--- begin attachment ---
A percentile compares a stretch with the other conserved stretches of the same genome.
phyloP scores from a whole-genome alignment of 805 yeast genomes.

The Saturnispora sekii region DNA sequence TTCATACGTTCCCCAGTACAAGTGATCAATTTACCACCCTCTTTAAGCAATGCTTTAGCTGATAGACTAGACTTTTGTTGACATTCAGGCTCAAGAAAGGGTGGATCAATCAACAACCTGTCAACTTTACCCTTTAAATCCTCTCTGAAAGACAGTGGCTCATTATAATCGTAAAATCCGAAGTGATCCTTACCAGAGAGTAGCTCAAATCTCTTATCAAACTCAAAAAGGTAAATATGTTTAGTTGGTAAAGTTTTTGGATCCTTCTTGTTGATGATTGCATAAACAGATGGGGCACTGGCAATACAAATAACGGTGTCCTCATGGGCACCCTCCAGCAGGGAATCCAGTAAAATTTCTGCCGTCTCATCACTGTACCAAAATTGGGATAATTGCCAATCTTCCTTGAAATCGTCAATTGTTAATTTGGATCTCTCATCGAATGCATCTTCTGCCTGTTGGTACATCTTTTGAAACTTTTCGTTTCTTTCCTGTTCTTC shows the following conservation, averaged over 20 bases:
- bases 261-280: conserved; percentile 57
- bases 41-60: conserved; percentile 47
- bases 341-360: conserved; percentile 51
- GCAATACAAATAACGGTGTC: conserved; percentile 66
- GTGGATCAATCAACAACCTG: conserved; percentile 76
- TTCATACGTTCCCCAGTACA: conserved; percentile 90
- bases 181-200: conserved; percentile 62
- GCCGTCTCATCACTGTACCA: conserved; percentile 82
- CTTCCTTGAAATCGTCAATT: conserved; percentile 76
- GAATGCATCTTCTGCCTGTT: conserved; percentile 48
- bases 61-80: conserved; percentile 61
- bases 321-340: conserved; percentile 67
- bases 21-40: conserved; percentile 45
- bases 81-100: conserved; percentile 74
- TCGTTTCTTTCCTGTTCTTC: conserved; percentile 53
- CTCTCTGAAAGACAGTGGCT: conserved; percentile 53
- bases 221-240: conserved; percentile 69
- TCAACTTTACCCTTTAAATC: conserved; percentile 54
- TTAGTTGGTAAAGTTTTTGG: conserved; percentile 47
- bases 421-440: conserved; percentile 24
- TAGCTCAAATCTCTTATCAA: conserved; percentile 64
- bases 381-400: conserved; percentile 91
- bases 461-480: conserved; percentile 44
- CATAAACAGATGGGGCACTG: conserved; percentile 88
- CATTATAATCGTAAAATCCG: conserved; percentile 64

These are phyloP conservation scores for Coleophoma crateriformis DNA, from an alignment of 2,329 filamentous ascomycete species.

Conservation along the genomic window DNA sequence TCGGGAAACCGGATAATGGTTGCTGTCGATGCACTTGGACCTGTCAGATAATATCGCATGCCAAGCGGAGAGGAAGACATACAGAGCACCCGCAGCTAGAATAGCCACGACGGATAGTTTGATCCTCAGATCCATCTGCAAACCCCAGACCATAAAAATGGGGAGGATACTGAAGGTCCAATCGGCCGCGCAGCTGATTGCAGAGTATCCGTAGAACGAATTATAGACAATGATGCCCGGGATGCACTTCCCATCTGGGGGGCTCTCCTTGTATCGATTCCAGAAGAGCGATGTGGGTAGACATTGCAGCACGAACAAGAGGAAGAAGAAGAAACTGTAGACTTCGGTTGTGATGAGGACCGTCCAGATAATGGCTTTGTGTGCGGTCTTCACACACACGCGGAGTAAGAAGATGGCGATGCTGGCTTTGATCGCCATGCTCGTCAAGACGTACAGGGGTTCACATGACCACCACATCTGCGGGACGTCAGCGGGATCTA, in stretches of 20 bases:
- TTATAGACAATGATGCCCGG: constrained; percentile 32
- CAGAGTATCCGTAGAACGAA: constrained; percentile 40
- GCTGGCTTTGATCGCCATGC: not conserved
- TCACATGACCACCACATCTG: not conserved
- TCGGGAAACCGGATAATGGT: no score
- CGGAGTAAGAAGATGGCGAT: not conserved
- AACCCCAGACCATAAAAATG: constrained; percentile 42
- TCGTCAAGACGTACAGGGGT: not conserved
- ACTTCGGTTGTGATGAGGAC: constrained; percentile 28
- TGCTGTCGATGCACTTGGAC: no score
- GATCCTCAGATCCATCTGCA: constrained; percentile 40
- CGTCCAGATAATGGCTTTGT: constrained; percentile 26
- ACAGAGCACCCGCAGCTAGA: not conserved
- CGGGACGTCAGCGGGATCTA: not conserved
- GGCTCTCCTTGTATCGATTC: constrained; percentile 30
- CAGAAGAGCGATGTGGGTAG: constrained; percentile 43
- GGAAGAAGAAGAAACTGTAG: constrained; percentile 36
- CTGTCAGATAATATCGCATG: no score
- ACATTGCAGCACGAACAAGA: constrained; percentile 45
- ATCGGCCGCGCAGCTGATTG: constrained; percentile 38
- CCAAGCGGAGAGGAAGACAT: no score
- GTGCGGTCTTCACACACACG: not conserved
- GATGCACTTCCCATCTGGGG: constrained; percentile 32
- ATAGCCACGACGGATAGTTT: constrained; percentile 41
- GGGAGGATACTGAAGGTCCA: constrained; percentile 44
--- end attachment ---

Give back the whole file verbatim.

A percentile compares a stretch with the other conserved stretches of the same genome.
phyloP scores from a whole-genome alignment of 805 yeast genomes.

The Saturnispora sekii region DNA sequence TTCATACGTTCCCCAGTACAAGTGATCAATTTACCACCCTCTTTAAGCAATGCTTTAGCTGATAGACTAGACTTTTGTTGACATTCAGGCTCAAGAAAGGGTGGATCAATCAACAACCTGTCAACTTTACCCTTTAAATCCTCTCTGAAAGACAGTGGCTCATTATAATCGTAAAATCCGAAGTGATCCTTACCAGAGAGTAGCTCAAATCTCTTATCAAACTCAAAAAGGTAAATATGTTTAGTTGGTAAAGTTTTTGGATCCTTCTTGTTGATGATTGCATAAACAGATGGGGCACTGGCAATACAAATAACGGTGTCCTCATGGGCACCCTCCAGCAGGGAATCCAGTAAAATTTCTGCCGTCTCATCACTGTACCAAAATTGGGATAATTGCCAATCTTCCTTGAAATCGTCAATTGTTAATTTGGATCTCTCATCGAATGCATCTTCTGCCTGTTGGTACATCTTTTGAAACTTTTCGTTTCTTTCCTGTTCTTC shows the following conservation, averaged over 20 bases:
- bases 261-280: conserved; percentile 57
- bases 41-60: conserved; percentile 47
- bases 341-360: conserved; percentile 51
- GCAATACAAATAACGGTGTC: conserved; percentile 66
- GTGGATCAATCAACAACCTG: conserved; percentile 76
- TTCATACGTTCCCCAGTACA: conserved; percentile 90
- bases 181-200: conserved; percentile 62
- GCCGTCTCATCACTGTACCA: conserved; percentile 82
- CTTCCTTGAAATCGTCAATT: conserved; percentile 76
- GAATGCATCTTCTGCCTGTT: conserved; percentile 48
- bases 61-80: conserved; percentile 61
- bases 321-340: conserved; percentile 67
- bases 21-40: conserved; percentile 45
- bases 81-100: conserved; percentile 74
- TCGTTTCTTTCCTGTTCTTC: conserved; percentile 53
- CTCTCTGAAAGACAGTGGCT: conserved; percentile 53
- bases 221-240: conserved; percentile 69
- TCAACTTTACCCTTTAAATC: conserved; percentile 54
- TTAGTTGGTAAAGTTTTTGG: conserved; percentile 47
- bases 421-440: conserved; percentile 24
- TAGCTCAAATCTCTTATCAA: conserved; percentile 64
- bases 381-400: conserved; percentile 91
- bases 461-480: conserved; percentile 44
- CATAAACAGATGGGGCACTG: conserved; percentile 88
- CATTATAATCGTAAAATCCG: conserved; percentile 64

These are phyloP conservation scores for Coleophoma crateriformis DNA, from an alignment of 2,329 filamentous ascomycete species.

Conservation along the genomic window DNA sequence TCGGGAAACCGGATAATGGTTGCTGTCGATGCACTTGGACCTGTCAGATAATATCGCATGCCAAGCGGAGAGGAAGACATACAGAGCACCCGCAGCTAGAATAGCCACGACGGATAGTTTGATCCTCAGATCCATCTGCAAACCCCAGACCATAAAAATGGGGAGGATACTGAAGGTCCAATCGGCCGCGCAGCTGATTGCAGAGTATCCGTAGAACGAATTATAGACAATGATGCCCGGGATGCACTTCCCATCTGGGGGGCTCTCCTTGTATCGATTCCAGAAGAGCGATGTGGGTAGACATTGCAGCACGAACAAGAGGAAGAAGAAGAAACTGTAGACTTCGGTTGTGATGAGGACCGTCCAGATAATGGCTTTGTGTGCGGTCTTCACACACACGCGGAGTAAGAAGATGGCGATGCTGGCTTTGATCGCCATGCTCGTCAAGACGTACAGGGGTTCACATGACCACCACATCTGCGGGACGTCAGCGGGATCTA, in stretches of 20 bases:
- TTATAGACAATGATGCCCGG: constrained; percentile 32
- CAGAGTATCCGTAGAACGAA: constrained; percentile 40
- GCTGGCTTTGATCGCCATGC: not conserved
- TCACATGACCACCACATCTG: not conserved
- TCGGGAAACCGGATAATGGT: no score
- CGGAGTAAGAAGATGGCGAT: not conserved
- AACCCCAGACCATAAAAATG: constrained; percentile 42
- TCGTCAAGACGTACAGGGGT: not conserved
- ACTTCGGTTGTGATGAGGAC: constrained; percentile 28
- TGCTGTCGATGCACTTGGAC: no score
- GATCCTCAGATCCATCTGCA: constrained; percentile 40
- CGTCCAGATAATGGCTTTGT: constrained; percentile 26
- ACAGAGCACCCGCAGCTAGA: not conserved
- CGGGACGTCAGCGGGATCTA: not conserved
- GGCTCTCCTTGTATCGATTC: constrained; percentile 30
- CAGAAGAGCGATGTGGGTAG: constrained; percentile 43
- GGAAGAAGAAGAAACTGTAG: constrained; percentile 36
- CTGTCAGATAATATCGCATG: no score
- ACATTGCAGCACGAACAAGA: constrained; percentile 45
- ATCGGCCGCGCAGCTGATTG: constrained; percentile 38
- CCAAGCGGAGAGGAAGACAT: no score
- GTGCGGTCTTCACACACACG: not conserved
- GATGCACTTCCCATCTGGGG: constrained; percentile 32
- ATAGCCACGACGGATAGTTT: constrained; percentile 41
- GGGAGGATACTGAAGGTCCA: constrained; percentile 44